What does poverty do to kids’ brains?


Columbia researcher Kimberly Noble is uncovering how poverty affects children’s brains. Using MRI, she and her colleagues have identified key differences between those with higher family incomes and more parental education and those with lower incomes and less educated parents.

Noble found that wealthier children had larger surface areas, particularly in the brain regions associated with language and executive functioning. These children also possess a greater brain volume in the frontal lobe, temporal lobe, and hippocampus—the areas of the brain strongly associated with executive function. Even the brains of children of poor parents who were highly educated showed these differences, meaning that poverty itself was sufficient to impede brain development.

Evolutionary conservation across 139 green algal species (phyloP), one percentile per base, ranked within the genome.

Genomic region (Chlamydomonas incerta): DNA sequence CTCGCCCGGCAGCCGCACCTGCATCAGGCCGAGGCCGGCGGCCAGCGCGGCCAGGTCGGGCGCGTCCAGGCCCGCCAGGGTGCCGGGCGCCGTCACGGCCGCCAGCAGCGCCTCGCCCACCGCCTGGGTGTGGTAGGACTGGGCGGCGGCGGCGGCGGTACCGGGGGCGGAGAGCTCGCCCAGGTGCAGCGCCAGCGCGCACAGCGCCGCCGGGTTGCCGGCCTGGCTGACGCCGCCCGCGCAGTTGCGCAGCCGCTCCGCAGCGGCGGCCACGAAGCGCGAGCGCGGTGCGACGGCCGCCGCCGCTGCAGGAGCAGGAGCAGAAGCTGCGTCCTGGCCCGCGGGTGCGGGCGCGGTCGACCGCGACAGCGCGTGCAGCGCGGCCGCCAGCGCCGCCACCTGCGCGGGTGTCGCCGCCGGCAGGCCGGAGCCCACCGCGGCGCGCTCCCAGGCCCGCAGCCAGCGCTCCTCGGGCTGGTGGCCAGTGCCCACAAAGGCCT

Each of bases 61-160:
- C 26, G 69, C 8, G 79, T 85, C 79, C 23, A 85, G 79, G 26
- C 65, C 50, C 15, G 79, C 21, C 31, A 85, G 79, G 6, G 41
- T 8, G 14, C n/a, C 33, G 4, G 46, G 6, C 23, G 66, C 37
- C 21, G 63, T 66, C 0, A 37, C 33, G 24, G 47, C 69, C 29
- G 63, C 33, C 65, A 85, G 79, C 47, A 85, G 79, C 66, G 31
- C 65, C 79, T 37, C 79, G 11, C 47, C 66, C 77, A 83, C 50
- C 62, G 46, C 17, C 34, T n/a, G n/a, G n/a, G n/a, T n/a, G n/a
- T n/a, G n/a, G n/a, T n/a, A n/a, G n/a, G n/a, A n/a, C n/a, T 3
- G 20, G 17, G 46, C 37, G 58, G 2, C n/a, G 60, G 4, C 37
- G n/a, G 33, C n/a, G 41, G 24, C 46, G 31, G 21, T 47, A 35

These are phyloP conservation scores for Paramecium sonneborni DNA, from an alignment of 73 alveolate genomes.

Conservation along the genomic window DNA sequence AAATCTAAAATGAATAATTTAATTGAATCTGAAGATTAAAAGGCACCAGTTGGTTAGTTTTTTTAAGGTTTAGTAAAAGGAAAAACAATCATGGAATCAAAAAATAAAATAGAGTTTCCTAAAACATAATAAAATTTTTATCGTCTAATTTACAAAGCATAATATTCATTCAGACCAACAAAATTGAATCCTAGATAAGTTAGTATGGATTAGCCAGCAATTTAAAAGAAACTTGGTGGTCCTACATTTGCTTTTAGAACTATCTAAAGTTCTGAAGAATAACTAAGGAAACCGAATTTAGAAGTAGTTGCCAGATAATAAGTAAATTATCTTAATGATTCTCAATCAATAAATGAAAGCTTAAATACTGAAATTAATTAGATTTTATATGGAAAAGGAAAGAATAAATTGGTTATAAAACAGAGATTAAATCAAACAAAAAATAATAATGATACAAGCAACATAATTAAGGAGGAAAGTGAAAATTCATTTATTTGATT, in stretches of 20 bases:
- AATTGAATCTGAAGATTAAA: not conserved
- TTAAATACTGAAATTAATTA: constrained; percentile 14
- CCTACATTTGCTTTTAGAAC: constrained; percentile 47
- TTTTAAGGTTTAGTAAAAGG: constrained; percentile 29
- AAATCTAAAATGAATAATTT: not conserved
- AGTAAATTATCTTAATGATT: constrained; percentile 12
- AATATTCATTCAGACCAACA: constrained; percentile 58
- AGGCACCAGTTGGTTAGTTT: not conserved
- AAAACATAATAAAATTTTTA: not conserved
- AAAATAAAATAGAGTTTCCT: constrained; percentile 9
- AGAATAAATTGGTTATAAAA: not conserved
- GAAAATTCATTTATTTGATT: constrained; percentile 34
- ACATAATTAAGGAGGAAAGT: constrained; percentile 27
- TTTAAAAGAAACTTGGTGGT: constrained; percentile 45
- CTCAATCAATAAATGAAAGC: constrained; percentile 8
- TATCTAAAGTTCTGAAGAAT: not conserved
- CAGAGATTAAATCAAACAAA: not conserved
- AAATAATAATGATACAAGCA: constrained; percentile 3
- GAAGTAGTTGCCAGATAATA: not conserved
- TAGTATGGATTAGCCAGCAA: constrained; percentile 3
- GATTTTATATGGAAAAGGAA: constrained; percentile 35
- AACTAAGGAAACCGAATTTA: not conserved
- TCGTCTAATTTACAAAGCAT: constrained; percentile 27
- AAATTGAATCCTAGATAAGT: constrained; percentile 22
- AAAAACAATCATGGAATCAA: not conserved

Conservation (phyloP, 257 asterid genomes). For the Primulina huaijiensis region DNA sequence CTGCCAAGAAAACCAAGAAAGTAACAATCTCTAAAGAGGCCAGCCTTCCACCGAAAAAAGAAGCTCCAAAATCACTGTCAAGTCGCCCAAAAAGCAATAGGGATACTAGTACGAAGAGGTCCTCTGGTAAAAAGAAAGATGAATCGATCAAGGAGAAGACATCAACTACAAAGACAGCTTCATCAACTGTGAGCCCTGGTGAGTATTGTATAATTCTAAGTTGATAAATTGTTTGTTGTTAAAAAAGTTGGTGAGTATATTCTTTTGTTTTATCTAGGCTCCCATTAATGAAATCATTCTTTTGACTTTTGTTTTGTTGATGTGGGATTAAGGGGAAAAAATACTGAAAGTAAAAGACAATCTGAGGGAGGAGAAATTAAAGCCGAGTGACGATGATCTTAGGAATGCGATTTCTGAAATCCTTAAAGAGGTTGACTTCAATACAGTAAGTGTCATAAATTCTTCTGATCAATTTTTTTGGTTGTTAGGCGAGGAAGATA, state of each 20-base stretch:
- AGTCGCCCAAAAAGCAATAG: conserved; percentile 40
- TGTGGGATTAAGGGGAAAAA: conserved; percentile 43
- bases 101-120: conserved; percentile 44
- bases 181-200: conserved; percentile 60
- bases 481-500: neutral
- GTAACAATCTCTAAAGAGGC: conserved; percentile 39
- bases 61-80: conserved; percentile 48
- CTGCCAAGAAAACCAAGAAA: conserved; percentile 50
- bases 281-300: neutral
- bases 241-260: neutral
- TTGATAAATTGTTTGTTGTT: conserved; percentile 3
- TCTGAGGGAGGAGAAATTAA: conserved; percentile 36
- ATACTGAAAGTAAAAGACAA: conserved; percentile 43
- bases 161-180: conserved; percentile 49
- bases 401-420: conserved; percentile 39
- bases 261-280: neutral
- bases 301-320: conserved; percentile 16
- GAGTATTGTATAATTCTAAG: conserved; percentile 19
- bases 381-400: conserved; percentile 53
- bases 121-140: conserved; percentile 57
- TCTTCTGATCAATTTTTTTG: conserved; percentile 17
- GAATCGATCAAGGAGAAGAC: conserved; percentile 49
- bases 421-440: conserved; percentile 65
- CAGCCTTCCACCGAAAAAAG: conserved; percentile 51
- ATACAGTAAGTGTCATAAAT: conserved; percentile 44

Noble’s work illustrates that slight disparities in family income make for large differences in brain development. When poorer families experience small increases in income, the children’s brains show strong signs of growth. And when family income falls below a certain level, so too does children’s brain development: children from families making less than $25,000 possess six percent less brain surface than children in families making $150,000 or more.

These studies hold significant implications for health and education policy. By working to move families out of poverty, we could support children’s developing brains. Learn more.

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